(o) the payment or receipt of money in settlement of a claim (other than a claim under an insurance policy) under a warranty, guarantee or similar arrangement in respect of property other than a inancial instrument or a service other than a financial service,

(p) the service of providing advice, other than a service included in this definition because of paragraph (j) or (j.1),

(q) the provision, to an investment plan (as defined in subsection 149(5)) or any corporation, partnership or trust whose principal activity is the investing of funds, of

  1. a management or administrative service, or
  2. any other service (other than a prescribed service), (see section 3.1 of the Financial Services and Financial Institutions (GST/HST) Regulations),

if the supplier is a person who provides management or administrative services to the investment plan, corporation, partnership or trust,

(q.1) an asset management service,

(r) a professional service provided by an accountant, actuary, lawyer or notary in the course of a professional practice,

(r.1) the arranging for the transfer of ownership of shares of a cooperative housing corporation,

(r.2) a debt collection service, rendered under an agreement between a person agreeing to provide, or arranging for, the service and a particular person other than the debtor, in respect of all or part of a debt, including a service of attempting to collect, arranging for the collection of, negotiating the payment of, or realizing or attempting to realize on any security given for, the debt, but does not include a service that consists solely of accepting from a person (other than the particular person) a payment of all or part of an account unless

  1. under the terms of the agreement the person rendering the service may attempt to collect all or part of the account or may realize or attempt to realize on any security given for the account, or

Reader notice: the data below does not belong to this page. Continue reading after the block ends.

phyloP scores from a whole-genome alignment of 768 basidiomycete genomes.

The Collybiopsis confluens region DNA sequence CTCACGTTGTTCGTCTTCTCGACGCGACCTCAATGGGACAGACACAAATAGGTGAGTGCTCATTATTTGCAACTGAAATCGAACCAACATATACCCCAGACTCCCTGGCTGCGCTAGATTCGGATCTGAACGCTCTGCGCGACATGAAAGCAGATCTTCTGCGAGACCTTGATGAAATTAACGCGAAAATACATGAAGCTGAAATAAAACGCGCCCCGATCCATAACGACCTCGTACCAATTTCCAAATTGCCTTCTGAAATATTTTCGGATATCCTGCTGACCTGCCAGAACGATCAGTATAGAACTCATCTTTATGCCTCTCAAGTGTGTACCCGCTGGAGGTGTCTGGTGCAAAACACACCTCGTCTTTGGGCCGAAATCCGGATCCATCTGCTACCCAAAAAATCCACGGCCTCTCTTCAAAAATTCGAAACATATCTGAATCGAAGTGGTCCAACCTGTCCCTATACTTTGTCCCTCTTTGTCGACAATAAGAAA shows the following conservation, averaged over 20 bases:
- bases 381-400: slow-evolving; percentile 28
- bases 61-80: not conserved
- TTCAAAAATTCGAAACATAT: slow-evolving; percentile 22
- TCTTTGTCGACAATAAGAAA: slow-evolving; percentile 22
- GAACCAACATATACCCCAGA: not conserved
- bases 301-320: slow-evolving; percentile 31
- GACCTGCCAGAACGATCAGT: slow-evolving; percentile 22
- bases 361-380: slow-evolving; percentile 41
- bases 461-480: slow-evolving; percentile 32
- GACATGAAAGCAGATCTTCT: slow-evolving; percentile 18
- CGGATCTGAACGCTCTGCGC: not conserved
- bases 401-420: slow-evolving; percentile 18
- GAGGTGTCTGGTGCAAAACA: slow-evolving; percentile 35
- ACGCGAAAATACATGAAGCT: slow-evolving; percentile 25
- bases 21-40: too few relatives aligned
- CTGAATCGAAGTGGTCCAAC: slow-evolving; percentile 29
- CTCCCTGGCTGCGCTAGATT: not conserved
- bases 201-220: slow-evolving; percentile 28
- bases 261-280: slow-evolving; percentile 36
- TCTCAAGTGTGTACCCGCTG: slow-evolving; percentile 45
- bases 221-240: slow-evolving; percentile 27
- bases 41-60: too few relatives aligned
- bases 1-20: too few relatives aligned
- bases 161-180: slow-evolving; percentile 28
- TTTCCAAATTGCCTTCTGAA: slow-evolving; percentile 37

2. the principal business of the person rendering the service is the collection of debt,

(r.3) a service (other than a prescribed service*) of managing credit that is in respect of credit cards, charge cards, credit accounts, charge accounts, loan accounts or accounts in respect of any advance and is provided to a person granting, or potentially granting, credit in respect of those cards or accounts, including a service provided to the person of

  1. checking, evaluating or authorizing credit,
  2. making decisions on behalf of the person in relation to a grant, or an application for a grant, of credit,
  3. creating or maintaining records for the person in relation to a grant, or an application for a grant, of credit or in relation to the cards or accounts, or
  4. monitoring another person’s payment record or dealing with payments made, or to be made, by the other person,

(r.4) a service (other than a prescribed service*) that is preparatory to the provision or the potential provision of a service referred to in any of paragraphs (a) to (i) and (l), or that is provided in conjunction with a service referred to in any of those paragraphs, and that is

  1. a service of collecting, collating or providing information, or
  2. a market research, product design, document preparation, document processing, customer assistance, promotional or advertising service or a similar service,

(r.5) property (other than a financial instrument or prescribed property*) that is delivered or made available to a person in conjunction with the rendering by the person of a service referred to in any of paragraphs (a) to (i) and (l),

(s) any service the supply of which is deemed under this Part to be a taxable supply, or

(t) a prescribed service (see section 4 of the Financial Services and Financial Institutions(GST/HST) Regulations).

* As of the date of publication of this memorandum, no service, or in the case of paragraph (r.5), no property, had been prescribed for the purposes of this provision.